A trial date has finally been set for a 55-year-old white man who was charged with shooting at three black men in the immediate aftermath of Hurricane Katrina.
Authorities claim that Roland Bourgeois Jr. shot at three black men, wounding one, after he and others discussed protecting the Algiers neighborhood in New Orleans after Hurricane Katrina in 2005. Prosecutors say that the attack was racially motivated, and Bourgeois was finally indicted five years later, the Associated Press reports.
“When (he) was advised that the man he had shot was still alive, Bourgeois referred to the injured man using a racial epithet and threatened he would kill him,” the indictment says, according to AP.
The trial has been delayed more than a dozen times over questions concerning Bourgeois’ mental fitness to participate in his own defense. U.S. District Judge Mary Ann Vial Lemmon had indefinitely postponed the trial in August 2014.
Here is more on the case, from the New Orleans Advocate:
Details about Bourgeois’ health have remained largely under seal, though Lemmon remarked that the defendant was “physically incompetent” to stand trial before postponing the case indefinitely in August 2014.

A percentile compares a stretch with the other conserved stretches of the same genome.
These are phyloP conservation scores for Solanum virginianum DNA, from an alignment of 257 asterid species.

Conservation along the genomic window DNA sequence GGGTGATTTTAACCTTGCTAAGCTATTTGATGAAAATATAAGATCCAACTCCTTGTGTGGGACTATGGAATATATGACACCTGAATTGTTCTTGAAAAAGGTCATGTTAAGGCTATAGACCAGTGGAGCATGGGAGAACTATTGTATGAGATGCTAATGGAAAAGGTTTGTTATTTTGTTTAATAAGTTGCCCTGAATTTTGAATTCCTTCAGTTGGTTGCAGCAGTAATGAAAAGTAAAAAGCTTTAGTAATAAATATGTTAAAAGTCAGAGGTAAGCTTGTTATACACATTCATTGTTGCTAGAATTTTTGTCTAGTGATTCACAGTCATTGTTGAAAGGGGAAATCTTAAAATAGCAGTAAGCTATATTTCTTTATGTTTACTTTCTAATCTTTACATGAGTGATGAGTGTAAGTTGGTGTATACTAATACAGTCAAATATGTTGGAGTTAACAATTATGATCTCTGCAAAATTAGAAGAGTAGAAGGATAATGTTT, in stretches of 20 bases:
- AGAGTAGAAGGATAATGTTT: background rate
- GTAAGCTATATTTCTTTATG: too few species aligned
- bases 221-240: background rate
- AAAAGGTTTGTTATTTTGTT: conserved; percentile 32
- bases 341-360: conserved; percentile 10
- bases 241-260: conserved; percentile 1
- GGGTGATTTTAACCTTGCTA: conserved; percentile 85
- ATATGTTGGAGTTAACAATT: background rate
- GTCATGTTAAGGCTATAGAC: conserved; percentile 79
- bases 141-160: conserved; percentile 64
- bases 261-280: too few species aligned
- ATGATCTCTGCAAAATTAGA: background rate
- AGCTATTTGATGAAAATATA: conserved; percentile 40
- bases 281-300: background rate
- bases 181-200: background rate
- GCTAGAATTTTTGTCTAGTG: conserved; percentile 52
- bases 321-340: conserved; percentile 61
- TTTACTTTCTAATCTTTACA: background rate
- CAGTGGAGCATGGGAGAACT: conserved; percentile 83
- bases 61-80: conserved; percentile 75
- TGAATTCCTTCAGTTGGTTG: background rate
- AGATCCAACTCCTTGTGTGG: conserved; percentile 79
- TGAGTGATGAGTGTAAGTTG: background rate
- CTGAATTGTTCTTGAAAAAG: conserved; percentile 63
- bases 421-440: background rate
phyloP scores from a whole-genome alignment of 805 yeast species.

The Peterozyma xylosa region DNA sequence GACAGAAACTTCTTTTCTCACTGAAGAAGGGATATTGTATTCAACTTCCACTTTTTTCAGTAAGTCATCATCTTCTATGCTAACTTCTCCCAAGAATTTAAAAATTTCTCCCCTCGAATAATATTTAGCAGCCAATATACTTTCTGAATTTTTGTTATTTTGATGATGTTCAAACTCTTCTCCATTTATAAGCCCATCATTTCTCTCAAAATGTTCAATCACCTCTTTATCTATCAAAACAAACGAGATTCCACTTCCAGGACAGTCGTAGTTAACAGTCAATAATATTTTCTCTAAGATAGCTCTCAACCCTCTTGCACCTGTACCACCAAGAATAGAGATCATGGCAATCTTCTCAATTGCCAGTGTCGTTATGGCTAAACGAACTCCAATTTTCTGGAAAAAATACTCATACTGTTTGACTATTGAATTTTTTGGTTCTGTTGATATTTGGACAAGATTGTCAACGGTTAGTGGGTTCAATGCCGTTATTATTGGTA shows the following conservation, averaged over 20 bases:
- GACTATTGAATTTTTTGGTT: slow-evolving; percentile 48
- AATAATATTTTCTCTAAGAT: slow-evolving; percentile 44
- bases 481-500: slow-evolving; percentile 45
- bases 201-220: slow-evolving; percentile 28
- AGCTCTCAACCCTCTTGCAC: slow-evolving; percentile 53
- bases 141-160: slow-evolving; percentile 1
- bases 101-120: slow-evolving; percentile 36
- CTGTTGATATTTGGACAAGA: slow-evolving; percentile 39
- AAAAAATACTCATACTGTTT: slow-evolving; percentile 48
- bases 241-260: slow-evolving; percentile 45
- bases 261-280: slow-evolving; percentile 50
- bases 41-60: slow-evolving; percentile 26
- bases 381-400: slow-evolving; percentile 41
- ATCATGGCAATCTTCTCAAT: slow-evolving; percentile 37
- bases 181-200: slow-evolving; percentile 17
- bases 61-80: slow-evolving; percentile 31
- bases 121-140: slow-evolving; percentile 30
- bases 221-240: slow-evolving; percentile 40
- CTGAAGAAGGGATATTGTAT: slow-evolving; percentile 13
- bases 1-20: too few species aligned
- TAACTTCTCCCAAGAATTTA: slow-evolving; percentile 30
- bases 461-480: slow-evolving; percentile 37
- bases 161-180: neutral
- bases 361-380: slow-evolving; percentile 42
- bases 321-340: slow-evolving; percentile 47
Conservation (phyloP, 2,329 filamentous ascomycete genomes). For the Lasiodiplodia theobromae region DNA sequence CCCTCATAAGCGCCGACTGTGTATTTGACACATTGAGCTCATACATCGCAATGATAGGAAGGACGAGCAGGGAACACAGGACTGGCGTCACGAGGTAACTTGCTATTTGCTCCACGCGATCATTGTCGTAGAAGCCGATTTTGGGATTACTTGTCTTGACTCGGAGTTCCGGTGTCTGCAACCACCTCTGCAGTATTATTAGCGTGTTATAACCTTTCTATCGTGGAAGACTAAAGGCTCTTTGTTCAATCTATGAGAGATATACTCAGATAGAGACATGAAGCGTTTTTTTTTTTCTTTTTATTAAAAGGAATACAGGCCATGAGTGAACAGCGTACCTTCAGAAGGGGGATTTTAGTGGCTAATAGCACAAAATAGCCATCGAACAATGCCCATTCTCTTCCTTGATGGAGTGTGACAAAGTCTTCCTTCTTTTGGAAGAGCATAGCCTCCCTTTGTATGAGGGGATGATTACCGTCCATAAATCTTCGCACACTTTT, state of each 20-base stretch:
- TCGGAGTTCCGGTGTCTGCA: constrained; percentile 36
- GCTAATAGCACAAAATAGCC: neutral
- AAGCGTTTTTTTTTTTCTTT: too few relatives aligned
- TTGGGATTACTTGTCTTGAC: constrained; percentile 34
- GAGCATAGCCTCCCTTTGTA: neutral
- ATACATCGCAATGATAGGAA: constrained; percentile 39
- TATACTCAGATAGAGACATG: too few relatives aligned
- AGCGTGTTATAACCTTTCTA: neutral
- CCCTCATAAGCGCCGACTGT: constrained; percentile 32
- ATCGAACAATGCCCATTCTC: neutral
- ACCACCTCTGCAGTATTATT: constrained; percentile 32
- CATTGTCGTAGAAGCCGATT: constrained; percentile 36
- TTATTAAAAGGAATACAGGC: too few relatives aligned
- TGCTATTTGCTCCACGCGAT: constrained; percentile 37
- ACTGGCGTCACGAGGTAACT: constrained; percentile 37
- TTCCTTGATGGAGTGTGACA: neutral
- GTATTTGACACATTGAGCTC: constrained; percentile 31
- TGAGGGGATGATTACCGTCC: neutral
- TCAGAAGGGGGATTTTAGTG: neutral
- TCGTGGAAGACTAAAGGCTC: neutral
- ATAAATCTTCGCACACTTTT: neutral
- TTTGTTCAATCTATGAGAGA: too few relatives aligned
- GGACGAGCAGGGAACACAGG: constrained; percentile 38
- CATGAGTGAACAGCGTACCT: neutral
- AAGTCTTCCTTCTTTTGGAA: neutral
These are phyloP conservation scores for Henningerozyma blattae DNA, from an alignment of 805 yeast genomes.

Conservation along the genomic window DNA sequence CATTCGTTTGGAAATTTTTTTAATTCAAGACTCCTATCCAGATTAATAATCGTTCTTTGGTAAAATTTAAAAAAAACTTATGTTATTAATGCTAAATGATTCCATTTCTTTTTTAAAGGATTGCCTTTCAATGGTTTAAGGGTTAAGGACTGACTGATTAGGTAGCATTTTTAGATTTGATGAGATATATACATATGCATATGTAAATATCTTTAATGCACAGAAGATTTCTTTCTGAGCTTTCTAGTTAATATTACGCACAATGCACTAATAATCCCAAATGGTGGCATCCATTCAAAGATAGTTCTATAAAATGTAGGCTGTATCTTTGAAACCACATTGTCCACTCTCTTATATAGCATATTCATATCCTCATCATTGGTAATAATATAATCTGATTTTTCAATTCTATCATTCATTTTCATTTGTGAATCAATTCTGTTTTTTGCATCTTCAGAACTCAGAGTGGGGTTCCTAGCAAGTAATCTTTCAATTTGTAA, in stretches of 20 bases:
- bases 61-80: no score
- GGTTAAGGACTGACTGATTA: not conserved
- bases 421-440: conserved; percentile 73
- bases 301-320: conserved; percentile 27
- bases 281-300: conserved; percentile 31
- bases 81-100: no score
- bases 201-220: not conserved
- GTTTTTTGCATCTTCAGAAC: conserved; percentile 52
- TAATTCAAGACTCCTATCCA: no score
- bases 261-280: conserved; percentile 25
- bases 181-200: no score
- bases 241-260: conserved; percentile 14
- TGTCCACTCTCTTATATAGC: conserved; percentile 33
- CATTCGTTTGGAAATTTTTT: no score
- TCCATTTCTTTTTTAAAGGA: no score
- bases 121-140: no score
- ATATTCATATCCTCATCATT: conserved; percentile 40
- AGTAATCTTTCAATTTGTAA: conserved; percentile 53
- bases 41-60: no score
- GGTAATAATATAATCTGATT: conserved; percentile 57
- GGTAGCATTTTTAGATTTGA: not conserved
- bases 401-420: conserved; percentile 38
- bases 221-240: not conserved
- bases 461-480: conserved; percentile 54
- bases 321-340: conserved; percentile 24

Bourgeois, who had been free on bond since his initial arrest, was taken into custody again in August of last year, charged with a bond violation.
The month before that, a Tulane University psychiatrist had found that he was capable of standing trial, though details of that finding are sealed.
Bourgeois appeared frail and needed a cane while appearing in court shortly after he was taken back into custody. He was also hospitalized for undisclosed reasons earlier this year, which temporarily delayed the completion of his mental health evaluation.
Lemmon held the May 31 hearing to discuss the evaluation’s results behind closed doors. A forensic psychiatrist, Dr. Samuel Browning, testified via a video conference feed during a hearing that lasted more than two hours, according to the court record.
Attorneys on both sides of the case made oral arguments at the proceeding and then followed up with written briefs that have not been made public.
Investigative journalist A.C. Thompson exposed the allegations made against Bourgeois months before federal prosecutors first filed charges in the case.
The trail is now set for Nov. 26.